development studies

Critical Theory, Practice-oriented Skills, and Affective Learning

Kearrin Sims It has long been recognised that development studies must strike a balance between a critical (perhaps radical) interrogation of development, and the delivery of practical skills for undertaking development work. These two undertakings are, of course, interrelated. Good development practice is informed by a sound understanding of relevant theory, and theoretical debates need to be attentive to shifts in policy and practice. As Harris notes, development studies seeks to both understand ‘how and why the social world is constituted’, and to provide strategies and interventions that are intended to bring about change (2005: 18).

By |2020-09-20T07:27:44+10:00September 20th, 2020|Uncategorised|Comments Off on Critical Theory, Practice-oriented Skills, and Affective Learning

State Responses to COVID-19: a Global Snapshot at 1 June 2020

Nichole Georgeou and Charles Hawksley Development studies educators seeking to assist students understand how different states around the world reacted and responded to COVID-19 in the first few months of the pandemic are advised of a new, free, 132-page report —State Responses to COVID-19: a Global Snapshot at 1 June 2020. Published by the Humanitarian and Development Research Initiative (HADRI) at Western Sydney University, and edited by HADRI Director, Associate Professor Nichole Georgeou (WSU) and Dr Charles Hawksley (UOW), the collection represents the work of over 70 academic and professional contributors from across the world, linked through their research connections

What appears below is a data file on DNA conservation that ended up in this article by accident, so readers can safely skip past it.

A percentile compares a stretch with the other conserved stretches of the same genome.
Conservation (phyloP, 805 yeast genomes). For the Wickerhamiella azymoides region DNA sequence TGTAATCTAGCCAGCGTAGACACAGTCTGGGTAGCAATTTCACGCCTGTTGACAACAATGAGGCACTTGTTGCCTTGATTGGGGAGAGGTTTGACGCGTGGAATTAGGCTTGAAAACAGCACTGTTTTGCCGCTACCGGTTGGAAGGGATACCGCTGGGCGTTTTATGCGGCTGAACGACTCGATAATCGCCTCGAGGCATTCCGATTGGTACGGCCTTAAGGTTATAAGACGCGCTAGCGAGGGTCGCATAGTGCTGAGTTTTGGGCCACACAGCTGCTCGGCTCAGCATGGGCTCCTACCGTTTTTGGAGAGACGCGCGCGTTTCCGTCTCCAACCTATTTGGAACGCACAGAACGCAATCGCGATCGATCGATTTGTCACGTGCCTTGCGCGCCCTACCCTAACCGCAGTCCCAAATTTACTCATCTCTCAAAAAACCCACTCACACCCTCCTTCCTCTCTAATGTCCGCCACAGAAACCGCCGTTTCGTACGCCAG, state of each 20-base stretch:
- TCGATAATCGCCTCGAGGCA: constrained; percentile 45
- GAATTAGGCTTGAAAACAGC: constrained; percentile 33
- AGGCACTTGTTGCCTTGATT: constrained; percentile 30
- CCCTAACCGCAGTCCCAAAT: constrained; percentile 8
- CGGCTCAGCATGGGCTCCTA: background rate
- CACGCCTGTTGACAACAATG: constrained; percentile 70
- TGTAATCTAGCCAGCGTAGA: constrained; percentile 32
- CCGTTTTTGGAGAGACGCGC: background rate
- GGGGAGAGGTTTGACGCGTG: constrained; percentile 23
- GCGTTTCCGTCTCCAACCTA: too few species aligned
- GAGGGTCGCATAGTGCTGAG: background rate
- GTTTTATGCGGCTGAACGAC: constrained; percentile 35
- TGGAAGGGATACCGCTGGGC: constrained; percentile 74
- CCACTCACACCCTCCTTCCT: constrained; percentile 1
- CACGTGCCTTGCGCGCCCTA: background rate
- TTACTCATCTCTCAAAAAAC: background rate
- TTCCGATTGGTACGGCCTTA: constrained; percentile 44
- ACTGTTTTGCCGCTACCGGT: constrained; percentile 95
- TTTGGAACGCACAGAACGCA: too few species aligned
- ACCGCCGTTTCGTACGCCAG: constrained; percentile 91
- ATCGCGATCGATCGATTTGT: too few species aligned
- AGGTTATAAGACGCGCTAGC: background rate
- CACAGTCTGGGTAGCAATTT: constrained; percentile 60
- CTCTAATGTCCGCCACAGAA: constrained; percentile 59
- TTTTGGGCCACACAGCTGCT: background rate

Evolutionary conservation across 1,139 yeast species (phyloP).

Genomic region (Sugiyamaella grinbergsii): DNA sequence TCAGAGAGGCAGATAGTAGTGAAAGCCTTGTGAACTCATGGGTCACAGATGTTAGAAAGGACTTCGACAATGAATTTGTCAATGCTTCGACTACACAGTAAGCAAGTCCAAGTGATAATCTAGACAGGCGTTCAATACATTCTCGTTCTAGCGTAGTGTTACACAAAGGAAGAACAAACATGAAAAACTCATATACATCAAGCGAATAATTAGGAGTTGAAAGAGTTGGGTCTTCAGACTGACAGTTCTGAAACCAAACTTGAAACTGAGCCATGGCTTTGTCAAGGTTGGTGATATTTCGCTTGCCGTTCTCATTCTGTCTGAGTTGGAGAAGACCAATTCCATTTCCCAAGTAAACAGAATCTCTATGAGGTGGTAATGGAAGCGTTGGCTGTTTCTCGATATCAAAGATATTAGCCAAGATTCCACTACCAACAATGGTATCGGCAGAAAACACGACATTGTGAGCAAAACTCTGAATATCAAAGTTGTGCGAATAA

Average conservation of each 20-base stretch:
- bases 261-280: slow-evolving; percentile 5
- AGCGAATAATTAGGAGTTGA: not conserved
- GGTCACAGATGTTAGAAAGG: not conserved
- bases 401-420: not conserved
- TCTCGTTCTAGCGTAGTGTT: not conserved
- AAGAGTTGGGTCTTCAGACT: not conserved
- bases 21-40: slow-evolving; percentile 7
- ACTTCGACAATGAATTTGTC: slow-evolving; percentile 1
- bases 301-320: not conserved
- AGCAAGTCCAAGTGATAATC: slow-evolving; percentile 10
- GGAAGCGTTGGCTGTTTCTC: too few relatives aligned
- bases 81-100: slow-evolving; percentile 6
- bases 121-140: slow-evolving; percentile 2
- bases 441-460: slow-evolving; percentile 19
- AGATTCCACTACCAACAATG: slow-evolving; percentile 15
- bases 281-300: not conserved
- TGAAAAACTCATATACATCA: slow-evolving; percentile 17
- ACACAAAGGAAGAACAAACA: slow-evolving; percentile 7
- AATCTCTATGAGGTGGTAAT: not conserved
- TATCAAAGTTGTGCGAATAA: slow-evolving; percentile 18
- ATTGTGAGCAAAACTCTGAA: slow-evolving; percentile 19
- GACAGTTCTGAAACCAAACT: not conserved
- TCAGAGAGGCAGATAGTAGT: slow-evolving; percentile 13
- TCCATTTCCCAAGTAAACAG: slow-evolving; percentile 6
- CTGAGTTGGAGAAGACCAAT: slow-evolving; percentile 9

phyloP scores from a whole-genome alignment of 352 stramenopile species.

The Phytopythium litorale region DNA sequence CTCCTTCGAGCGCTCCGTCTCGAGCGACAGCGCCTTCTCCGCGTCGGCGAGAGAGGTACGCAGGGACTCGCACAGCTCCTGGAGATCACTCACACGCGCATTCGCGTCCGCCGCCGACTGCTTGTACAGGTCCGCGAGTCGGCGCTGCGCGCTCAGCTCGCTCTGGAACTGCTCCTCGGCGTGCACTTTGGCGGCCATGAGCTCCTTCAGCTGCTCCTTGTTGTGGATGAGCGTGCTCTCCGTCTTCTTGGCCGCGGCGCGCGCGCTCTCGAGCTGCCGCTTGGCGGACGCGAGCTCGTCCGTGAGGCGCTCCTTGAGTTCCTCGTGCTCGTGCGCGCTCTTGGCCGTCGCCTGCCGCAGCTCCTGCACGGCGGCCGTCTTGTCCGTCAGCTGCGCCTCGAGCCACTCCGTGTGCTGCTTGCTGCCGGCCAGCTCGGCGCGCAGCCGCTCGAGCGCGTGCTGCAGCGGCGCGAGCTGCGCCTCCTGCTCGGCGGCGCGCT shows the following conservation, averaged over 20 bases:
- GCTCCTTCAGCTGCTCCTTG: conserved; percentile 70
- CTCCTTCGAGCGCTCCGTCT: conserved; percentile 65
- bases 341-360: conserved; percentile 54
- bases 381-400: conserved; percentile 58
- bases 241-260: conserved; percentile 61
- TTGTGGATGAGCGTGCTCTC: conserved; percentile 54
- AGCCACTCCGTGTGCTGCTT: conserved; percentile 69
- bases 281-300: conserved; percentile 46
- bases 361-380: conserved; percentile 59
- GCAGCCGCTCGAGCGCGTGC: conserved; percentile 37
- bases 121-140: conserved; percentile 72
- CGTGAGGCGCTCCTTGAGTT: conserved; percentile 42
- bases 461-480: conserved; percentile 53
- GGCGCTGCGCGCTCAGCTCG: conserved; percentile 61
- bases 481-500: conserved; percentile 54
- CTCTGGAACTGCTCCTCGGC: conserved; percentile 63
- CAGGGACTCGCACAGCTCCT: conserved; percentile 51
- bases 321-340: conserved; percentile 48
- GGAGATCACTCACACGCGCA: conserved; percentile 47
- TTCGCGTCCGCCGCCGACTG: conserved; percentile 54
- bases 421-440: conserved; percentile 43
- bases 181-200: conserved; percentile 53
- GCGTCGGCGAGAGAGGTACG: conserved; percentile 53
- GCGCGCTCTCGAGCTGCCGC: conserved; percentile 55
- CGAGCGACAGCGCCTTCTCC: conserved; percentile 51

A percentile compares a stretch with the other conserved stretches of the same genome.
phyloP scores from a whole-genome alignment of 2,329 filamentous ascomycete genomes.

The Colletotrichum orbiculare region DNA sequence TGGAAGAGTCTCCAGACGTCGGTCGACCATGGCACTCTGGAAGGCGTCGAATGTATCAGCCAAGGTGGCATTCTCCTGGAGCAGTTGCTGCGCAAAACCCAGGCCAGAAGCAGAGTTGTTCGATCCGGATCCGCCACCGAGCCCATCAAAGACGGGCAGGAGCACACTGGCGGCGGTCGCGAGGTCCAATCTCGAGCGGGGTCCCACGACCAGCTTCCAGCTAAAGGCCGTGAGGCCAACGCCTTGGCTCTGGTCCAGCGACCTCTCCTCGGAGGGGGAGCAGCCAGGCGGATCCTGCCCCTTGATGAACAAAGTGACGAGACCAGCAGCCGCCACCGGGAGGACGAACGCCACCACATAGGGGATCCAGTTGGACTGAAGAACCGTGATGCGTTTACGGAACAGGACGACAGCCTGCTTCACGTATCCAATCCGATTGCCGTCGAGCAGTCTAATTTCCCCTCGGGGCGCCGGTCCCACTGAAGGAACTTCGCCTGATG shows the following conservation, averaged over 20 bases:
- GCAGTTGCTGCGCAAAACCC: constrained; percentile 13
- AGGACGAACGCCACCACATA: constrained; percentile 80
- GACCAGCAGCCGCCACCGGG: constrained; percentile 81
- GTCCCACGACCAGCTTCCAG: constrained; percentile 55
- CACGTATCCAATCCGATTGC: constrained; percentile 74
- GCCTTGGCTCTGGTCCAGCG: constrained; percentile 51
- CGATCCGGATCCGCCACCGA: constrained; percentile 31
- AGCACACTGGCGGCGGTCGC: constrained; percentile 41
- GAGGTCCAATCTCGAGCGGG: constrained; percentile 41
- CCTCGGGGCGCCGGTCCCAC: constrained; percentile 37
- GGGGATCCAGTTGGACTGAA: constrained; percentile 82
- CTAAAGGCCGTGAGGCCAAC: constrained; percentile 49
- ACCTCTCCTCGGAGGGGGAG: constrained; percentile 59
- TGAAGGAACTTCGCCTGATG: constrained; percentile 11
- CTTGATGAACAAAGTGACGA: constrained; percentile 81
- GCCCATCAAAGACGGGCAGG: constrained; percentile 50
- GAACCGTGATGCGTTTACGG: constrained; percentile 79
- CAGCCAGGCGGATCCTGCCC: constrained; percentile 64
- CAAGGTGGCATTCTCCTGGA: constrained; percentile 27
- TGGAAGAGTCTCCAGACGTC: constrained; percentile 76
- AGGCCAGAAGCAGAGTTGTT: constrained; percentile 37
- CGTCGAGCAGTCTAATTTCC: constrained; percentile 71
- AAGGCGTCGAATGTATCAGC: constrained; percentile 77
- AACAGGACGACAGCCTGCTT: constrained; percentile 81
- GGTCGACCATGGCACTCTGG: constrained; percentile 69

By |2020-08-03T00:30:45+10:00August 2nd, 2020|Uncategorised|Comments Off on State Responses to COVID-19: a Global Snapshot at 1 June 2020

DSAA Blog Launch: Learning and teaching in development studies

The more radical the person is, the more fully he or she enters into reality so that, knowing it better, he or she can transform it. This individual is not afraid to confront, to listen, to see the world unveiled. This person is not afraid to meet the people or to enter into a dialogue with them. This person does not consider himself or herself the proprietor of history or of all people, or the liberator of the oppressed; but he or she does commit himself or herself, within history, to fight at their side.- Paulo Freire, Pedagogy of

By |2020-07-27T11:26:27+10:00July 25th, 2020|Uncategorised|Comments Off on DSAA Blog Launch: Learning and teaching in development studies

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